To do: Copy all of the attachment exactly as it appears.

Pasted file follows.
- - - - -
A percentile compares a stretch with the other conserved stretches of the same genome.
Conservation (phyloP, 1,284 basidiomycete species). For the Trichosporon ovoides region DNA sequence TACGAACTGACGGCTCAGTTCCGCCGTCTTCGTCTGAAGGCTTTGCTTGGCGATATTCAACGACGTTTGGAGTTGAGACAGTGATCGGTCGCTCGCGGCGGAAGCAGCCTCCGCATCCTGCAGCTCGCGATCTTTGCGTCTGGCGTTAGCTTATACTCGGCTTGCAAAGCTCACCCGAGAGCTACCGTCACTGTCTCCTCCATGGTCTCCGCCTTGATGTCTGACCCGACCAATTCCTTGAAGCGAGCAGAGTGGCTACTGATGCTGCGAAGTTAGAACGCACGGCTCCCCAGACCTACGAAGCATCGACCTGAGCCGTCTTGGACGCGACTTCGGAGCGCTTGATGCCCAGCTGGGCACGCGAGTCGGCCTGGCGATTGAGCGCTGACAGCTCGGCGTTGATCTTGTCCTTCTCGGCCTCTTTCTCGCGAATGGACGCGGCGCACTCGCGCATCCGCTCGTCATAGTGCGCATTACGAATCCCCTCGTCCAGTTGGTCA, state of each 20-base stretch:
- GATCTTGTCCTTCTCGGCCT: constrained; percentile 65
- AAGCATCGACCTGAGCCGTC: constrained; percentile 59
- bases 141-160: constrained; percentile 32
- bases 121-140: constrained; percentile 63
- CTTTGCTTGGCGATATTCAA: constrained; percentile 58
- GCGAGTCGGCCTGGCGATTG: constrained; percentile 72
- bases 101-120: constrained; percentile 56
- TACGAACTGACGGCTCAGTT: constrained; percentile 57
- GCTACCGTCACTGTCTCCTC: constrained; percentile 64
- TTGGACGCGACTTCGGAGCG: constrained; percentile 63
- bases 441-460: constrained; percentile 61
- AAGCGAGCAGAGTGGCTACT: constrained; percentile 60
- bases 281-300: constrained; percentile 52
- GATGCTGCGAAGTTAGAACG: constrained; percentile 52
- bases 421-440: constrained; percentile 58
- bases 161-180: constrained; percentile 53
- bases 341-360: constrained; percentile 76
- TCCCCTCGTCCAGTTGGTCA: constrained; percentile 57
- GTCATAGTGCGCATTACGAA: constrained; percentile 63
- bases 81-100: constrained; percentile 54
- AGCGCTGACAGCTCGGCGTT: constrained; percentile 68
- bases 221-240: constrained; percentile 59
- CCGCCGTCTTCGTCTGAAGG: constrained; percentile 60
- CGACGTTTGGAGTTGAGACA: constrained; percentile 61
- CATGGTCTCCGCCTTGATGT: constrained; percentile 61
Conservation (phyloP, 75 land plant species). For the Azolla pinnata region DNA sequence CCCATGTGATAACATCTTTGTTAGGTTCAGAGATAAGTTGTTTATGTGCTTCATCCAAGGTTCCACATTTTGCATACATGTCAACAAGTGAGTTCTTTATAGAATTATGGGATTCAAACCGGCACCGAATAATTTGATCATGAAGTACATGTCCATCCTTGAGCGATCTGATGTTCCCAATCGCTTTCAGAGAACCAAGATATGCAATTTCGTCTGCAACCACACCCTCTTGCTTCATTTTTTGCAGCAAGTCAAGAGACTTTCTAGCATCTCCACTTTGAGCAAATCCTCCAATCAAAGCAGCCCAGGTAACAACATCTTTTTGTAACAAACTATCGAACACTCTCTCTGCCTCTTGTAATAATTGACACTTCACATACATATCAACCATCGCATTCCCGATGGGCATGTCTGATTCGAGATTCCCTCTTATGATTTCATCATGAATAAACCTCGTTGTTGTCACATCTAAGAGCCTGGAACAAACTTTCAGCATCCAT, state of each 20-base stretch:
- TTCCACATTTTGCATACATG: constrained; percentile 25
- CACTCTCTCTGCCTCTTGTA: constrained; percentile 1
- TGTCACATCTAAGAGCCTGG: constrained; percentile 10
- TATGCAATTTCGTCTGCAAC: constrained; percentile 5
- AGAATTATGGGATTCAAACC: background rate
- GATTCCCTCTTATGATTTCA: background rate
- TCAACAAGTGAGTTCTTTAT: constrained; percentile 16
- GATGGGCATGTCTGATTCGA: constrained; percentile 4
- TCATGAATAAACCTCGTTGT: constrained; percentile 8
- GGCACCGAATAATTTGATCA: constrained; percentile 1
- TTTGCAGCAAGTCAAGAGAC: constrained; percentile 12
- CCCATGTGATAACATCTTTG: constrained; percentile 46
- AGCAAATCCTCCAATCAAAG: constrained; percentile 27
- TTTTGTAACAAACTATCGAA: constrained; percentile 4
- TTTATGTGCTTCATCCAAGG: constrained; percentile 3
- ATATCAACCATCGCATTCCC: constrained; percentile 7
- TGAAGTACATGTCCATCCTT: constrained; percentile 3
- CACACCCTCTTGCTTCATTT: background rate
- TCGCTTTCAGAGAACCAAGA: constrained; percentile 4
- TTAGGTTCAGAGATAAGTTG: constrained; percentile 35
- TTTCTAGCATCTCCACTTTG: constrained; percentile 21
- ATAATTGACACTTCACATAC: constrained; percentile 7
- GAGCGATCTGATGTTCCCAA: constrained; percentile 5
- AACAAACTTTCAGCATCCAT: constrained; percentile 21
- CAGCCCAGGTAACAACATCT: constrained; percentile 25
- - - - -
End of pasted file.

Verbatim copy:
A percentile compares a stretch with the other conserved stretches of the same genome.
Conservation (phyloP, 1,284 basidiomycete species). For the Trichosporon ovoides region DNA sequence TACGAACTGACGGCTCAGTTCCGCCGTCTTCGTCTGAAGGCTTTGCTTGGCGATATTCAACGACGTTTGGAGTTGAGACAGTGATCGGTCGCTCGCGGCGGAAGCAGCCTCCGCATCCTGCAGCTCGCGATCTTTGCGTCTGGCGTTAGCTTATACTCGGCTTGCAAAGCTCACCCGAGAGCTACCGTCACTGTCTCCTCCATGGTCTCCGCCTTGATGTCTGACCCGACCAATTCCTTGAAGCGAGCAGAGTGGCTACTGATGCTGCGAAGTTAGAACGCACGGCTCCCCAGACCTACGAAGCATCGACCTGAGCCGTCTTGGACGCGACTTCGGAGCGCTTGATGCCCAGCTGGGCACGCGAGTCGGCCTGGCGATTGAGCGCTGACAGCTCGGCGTTGATCTTGTCCTTCTCGGCCTCTTTCTCGCGAATGGACGCGGCGCACTCGCGCATCCGCTCGTCATAGTGCGCATTACGAATCCCCTCGTCCAGTTGGTCA, state of each 20-base stretch:
- GATCTTGTCCTTCTCGGCCT: constrained; percentile 65
- AAGCATCGACCTGAGCCGTC: constrained; percentile 59
- bases 141-160: constrained; percentile 32
- bases 121-140: constrained; percentile 63
- CTTTGCTTGGCGATATTCAA: constrained; percentile 58
- GCGAGTCGGCCTGGCGATTG: constrained; percentile 72
- bases 101-120: constrained; percentile 56
- TACGAACTGACGGCTCAGTT: constrained; percentile 57
- GCTACCGTCACTGTCTCCTC: constrained; percentile 64
- TTGGACGCGACTTCGGAGCG: constrained; percentile 63
- bases 441-460: constrained; percentile 61
- AAGCGAGCAGAGTGGCTACT: constrained; percentile 60
- bases 281-300: constrained; percentile 52
- GATGCTGCGAAGTTAGAACG: constrained; percentile 52
- bases 421-440: constrained; percentile 58
- bases 161-180: constrained; percentile 53
- bases 341-360: constrained; percentile 76
- TCCCCTCGTCCAGTTGGTCA: constrained; percentile 57
- GTCATAGTGCGCATTACGAA: constrained; percentile 63
- bases 81-100: constrained; percentile 54
- AGCGCTGACAGCTCGGCGTT: constrained; percentile 68
- bases 221-240: constrained; percentile 59
- CCGCCGTCTTCGTCTGAAGG: constrained; percentile 60
- CGACGTTTGGAGTTGAGACA: constrained; percentile 61
- CATGGTCTCCGCCTTGATGT: constrained; percentile 61
Conservation (phyloP, 75 land plant species). For the Azolla pinnata region DNA sequence CCCATGTGATAACATCTTTGTTAGGTTCAGAGATAAGTTGTTTATGTGCTTCATCCAAGGTTCCACATTTTGCATACATGTCAACAAGTGAGTTCTTTATAGAATTATGGGATTCAAACCGGCACCGAATAATTTGATCATGAAGTACATGTCCATCCTTGAGCGATCTGATGTTCCCAATCGCTTTCAGAGAACCAAGATATGCAATTTCGTCTGCAACCACACCCTCTTGCTTCATTTTTTGCAGCAAGTCAAGAGACTTTCTAGCATCTCCACTTTGAGCAAATCCTCCAATCAAAGCAGCCCAGGTAACAACATCTTTTTGTAACAAACTATCGAACACTCTCTCTGCCTCTTGTAATAATTGACACTTCACATACATATCAACCATCGCATTCCCGATGGGCATGTCTGATTCGAGATTCCCTCTTATGATTTCATCATGAATAAACCTCGTTGTTGTCACATCTAAGAGCCTGGAACAAACTTTCAGCATCCAT, state of each 20-base stretch:
- TTCCACATTTTGCATACATG: constrained; percentile 25
- CACTCTCTCTGCCTCTTGTA: constrained; percentile 1
- TGTCACATCTAAGAGCCTGG: constrained; percentile 10
- TATGCAATTTCGTCTGCAAC: constrained; percentile 5
- AGAATTATGGGATTCAAACC: background rate
- GATTCCCTCTTATGATTTCA: background rate
- TCAACAAGTGAGTTCTTTAT: constrained; percentile 16
- GATGGGCATGTCTGATTCGA: constrained; percentile 4
- TCATGAATAAACCTCGTTGT: constrained; percentile 8
- GGCACCGAATAATTTGATCA: constrained; percentile 1
- TTTGCAGCAAGTCAAGAGAC: constrained; percentile 12
- CCCATGTGATAACATCTTTG: constrained; percentile 46
- AGCAAATCCTCCAATCAAAG: constrained; percentile 27
- TTTTGTAACAAACTATCGAA: constrained; percentile 4
- TTTATGTGCTTCATCCAAGG: constrained; percentile 3
- ATATCAACCATCGCATTCCC: constrained; percentile 7
- TGAAGTACATGTCCATCCTT: constrained; percentile 3
- CACACCCTCTTGCTTCATTT: background rate
- TCGCTTTCAGAGAACCAAGA: constrained; percentile 4
- TTAGGTTCAGAGATAAGTTG: constrained; percentile 35
- TTTCTAGCATCTCCACTTTG: constrained; percentile 21
- ATAATTGACACTTCACATAC: constrained; percentile 7
- GAGCGATCTGATGTTCCCAA: constrained; percentile 5
- AACAAACTTTCAGCATCCAT: constrained; percentile 21
- CAGCCCAGGTAACAACATCT: constrained; percentile 25